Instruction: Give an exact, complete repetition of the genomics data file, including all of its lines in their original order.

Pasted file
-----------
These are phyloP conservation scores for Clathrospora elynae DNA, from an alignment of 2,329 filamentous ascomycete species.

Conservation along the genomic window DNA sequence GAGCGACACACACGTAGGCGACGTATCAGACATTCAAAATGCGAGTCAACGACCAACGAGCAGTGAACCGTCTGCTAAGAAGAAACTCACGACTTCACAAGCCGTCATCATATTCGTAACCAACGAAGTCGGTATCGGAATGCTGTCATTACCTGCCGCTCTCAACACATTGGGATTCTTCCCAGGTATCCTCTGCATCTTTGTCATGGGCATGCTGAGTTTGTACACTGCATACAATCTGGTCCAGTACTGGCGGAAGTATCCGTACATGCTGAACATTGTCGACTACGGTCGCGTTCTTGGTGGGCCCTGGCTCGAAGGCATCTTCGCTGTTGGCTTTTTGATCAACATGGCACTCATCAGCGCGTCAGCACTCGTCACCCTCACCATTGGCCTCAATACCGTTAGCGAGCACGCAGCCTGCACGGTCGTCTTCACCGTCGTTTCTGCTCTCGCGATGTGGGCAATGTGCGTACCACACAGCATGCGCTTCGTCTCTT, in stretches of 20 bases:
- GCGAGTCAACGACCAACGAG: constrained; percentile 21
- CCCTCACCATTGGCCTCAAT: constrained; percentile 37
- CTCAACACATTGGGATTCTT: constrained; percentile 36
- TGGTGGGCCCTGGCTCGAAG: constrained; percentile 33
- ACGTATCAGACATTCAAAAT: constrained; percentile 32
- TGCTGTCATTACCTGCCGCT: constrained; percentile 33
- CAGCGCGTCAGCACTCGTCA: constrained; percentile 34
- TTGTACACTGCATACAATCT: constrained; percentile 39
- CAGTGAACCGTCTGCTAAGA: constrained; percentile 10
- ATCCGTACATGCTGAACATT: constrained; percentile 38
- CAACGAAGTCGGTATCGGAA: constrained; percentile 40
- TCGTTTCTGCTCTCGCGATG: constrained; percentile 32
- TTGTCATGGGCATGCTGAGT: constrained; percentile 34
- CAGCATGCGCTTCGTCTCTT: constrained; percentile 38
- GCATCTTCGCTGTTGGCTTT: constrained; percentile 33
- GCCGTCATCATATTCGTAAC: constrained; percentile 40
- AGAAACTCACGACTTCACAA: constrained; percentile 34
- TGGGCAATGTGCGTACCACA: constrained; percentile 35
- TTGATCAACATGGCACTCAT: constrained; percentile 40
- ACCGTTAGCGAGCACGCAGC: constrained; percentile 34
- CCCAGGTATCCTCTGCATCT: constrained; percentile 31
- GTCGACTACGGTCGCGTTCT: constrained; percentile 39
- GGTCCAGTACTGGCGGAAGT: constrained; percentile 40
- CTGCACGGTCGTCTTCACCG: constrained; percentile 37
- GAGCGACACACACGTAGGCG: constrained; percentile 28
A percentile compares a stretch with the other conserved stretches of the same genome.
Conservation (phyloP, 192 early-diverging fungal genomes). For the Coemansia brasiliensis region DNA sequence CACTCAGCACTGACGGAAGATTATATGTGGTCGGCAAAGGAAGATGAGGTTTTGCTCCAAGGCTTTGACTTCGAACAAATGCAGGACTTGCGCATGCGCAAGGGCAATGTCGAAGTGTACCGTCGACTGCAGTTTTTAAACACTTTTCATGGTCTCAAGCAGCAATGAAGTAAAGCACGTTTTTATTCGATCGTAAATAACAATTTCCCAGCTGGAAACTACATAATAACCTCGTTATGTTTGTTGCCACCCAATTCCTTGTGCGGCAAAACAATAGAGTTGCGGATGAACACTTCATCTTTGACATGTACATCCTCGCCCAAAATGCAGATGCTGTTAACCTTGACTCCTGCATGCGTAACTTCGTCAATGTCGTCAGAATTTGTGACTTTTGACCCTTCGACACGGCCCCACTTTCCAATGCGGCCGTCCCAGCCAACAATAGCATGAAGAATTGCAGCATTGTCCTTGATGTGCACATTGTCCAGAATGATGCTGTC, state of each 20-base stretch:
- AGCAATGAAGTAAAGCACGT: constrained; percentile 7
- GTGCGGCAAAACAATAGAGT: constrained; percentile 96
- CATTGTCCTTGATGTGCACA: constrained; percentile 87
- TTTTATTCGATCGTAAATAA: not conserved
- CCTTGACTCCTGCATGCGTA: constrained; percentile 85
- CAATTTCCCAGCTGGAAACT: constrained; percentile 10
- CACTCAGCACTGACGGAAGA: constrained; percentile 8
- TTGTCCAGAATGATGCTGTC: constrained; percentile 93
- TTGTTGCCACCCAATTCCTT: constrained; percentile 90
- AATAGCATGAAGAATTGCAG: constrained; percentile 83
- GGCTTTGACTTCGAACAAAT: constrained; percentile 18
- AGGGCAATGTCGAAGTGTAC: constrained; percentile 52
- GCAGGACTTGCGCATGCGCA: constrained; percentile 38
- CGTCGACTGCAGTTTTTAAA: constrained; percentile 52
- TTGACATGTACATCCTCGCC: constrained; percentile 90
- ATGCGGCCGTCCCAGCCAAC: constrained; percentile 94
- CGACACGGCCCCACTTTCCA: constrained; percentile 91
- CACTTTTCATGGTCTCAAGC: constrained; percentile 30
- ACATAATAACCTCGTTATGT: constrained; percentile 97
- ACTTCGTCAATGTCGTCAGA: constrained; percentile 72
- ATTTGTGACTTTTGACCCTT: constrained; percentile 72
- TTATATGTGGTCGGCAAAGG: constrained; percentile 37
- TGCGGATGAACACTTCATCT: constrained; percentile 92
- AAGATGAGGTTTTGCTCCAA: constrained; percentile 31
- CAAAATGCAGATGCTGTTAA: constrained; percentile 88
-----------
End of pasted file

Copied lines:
These are phyloP conservation scores for Clathrospora elynae DNA, from an alignment of 2,329 filamentous ascomycete species.

Conservation along the genomic window DNA sequence GAGCGACACACACGTAGGCGACGTATCAGACATTCAAAATGCGAGTCAACGACCAACGAGCAGTGAACCGTCTGCTAAGAAGAAACTCACGACTTCACAAGCCGTCATCATATTCGTAACCAACGAAGTCGGTATCGGAATGCTGTCATTACCTGCCGCTCTCAACACATTGGGATTCTTCCCAGGTATCCTCTGCATCTTTGTCATGGGCATGCTGAGTTTGTACACTGCATACAATCTGGTCCAGTACTGGCGGAAGTATCCGTACATGCTGAACATTGTCGACTACGGTCGCGTTCTTGGTGGGCCCTGGCTCGAAGGCATCTTCGCTGTTGGCTTTTTGATCAACATGGCACTCATCAGCGCGTCAGCACTCGTCACCCTCACCATTGGCCTCAATACCGTTAGCGAGCACGCAGCCTGCACGGTCGTCTTCACCGTCGTTTCTGCTCTCGCGATGTGGGCAATGTGCGTACCACACAGCATGCGCTTCGTCTCTT, in stretches of 20 bases:
- GCGAGTCAACGACCAACGAG: constrained; percentile 21
- CCCTCACCATTGGCCTCAAT: constrained; percentile 37
- CTCAACACATTGGGATTCTT: constrained; percentile 36
- TGGTGGGCCCTGGCTCGAAG: constrained; percentile 33
- ACGTATCAGACATTCAAAAT: constrained; percentile 32
- TGCTGTCATTACCTGCCGCT: constrained; percentile 33
- CAGCGCGTCAGCACTCGTCA: constrained; percentile 34
- TTGTACACTGCATACAATCT: constrained; percentile 39
- CAGTGAACCGTCTGCTAAGA: constrained; percentile 10
- ATCCGTACATGCTGAACATT: constrained; percentile 38
- CAACGAAGTCGGTATCGGAA: constrained; percentile 40
- TCGTTTCTGCTCTCGCGATG: constrained; percentile 32
- TTGTCATGGGCATGCTGAGT: constrained; percentile 34
- CAGCATGCGCTTCGTCTCTT: constrained; percentile 38
- GCATCTTCGCTGTTGGCTTT: constrained; percentile 33
- GCCGTCATCATATTCGTAAC: constrained; percentile 40
- AGAAACTCACGACTTCACAA: constrained; percentile 34
- TGGGCAATGTGCGTACCACA: constrained; percentile 35
- TTGATCAACATGGCACTCAT: constrained; percentile 40
- ACCGTTAGCGAGCACGCAGC: constrained; percentile 34
- CCCAGGTATCCTCTGCATCT: constrained; percentile 31
- GTCGACTACGGTCGCGTTCT: constrained; percentile 39
- GGTCCAGTACTGGCGGAAGT: constrained; percentile 40
- CTGCACGGTCGTCTTCACCG: constrained; percentile 37
- GAGCGACACACACGTAGGCG: constrained; percentile 28
A percentile compares a stretch with the other conserved stretches of the same genome.
Conservation (phyloP, 192 early-diverging fungal genomes). For the Coemansia brasiliensis region DNA sequence CACTCAGCACTGACGGAAGATTATATGTGGTCGGCAAAGGAAGATGAGGTTTTGCTCCAAGGCTTTGACTTCGAACAAATGCAGGACTTGCGCATGCGCAAGGGCAATGTCGAAGTGTACCGTCGACTGCAGTTTTTAAACACTTTTCATGGTCTCAAGCAGCAATGAAGTAAAGCACGTTTTTATTCGATCGTAAATAACAATTTCCCAGCTGGAAACTACATAATAACCTCGTTATGTTTGTTGCCACCCAATTCCTTGTGCGGCAAAACAATAGAGTTGCGGATGAACACTTCATCTTTGACATGTACATCCTCGCCCAAAATGCAGATGCTGTTAACCTTGACTCCTGCATGCGTAACTTCGTCAATGTCGTCAGAATTTGTGACTTTTGACCCTTCGACACGGCCCCACTTTCCAATGCGGCCGTCCCAGCCAACAATAGCATGAAGAATTGCAGCATTGTCCTTGATGTGCACATTGTCCAGAATGATGCTGTC, state of each 20-base stretch:
- AGCAATGAAGTAAAGCACGT: constrained; percentile 7
- GTGCGGCAAAACAATAGAGT: constrained; percentile 96
- CATTGTCCTTGATGTGCACA: constrained; percentile 87
- TTTTATTCGATCGTAAATAA: not conserved
- CCTTGACTCCTGCATGCGTA: constrained; percentile 85
- CAATTTCCCAGCTGGAAACT: constrained; percentile 10
- CACTCAGCACTGACGGAAGA: constrained; percentile 8
- TTGTCCAGAATGATGCTGTC: constrained; percentile 93
- TTGTTGCCACCCAATTCCTT: constrained; percentile 90
- AATAGCATGAAGAATTGCAG: constrained; percentile 83
- GGCTTTGACTTCGAACAAAT: constrained; percentile 18
- AGGGCAATGTCGAAGTGTAC: constrained; percentile 52
- GCAGGACTTGCGCATGCGCA: constrained; percentile 38
- CGTCGACTGCAGTTTTTAAA: constrained; percentile 52
- TTGACATGTACATCCTCGCC: constrained; percentile 90
- ATGCGGCCGTCCCAGCCAAC: constrained; percentile 94
- CGACACGGCCCCACTTTCCA: constrained; percentile 91
- CACTTTTCATGGTCTCAAGC: constrained; percentile 30
- ACATAATAACCTCGTTATGT: constrained; percentile 97
- ACTTCGTCAATGTCGTCAGA: constrained; percentile 72
- ATTTGTGACTTTTGACCCTT: constrained; percentile 72
- TTATATGTGGTCGGCAAAGG: constrained; percentile 37
- TGCGGATGAACACTTCATCT: constrained; percentile 92
- AAGATGAGGTTTTGCTCCAA: constrained; percentile 31
- CAAAATGCAGATGCTGTTAA: constrained; percentile 88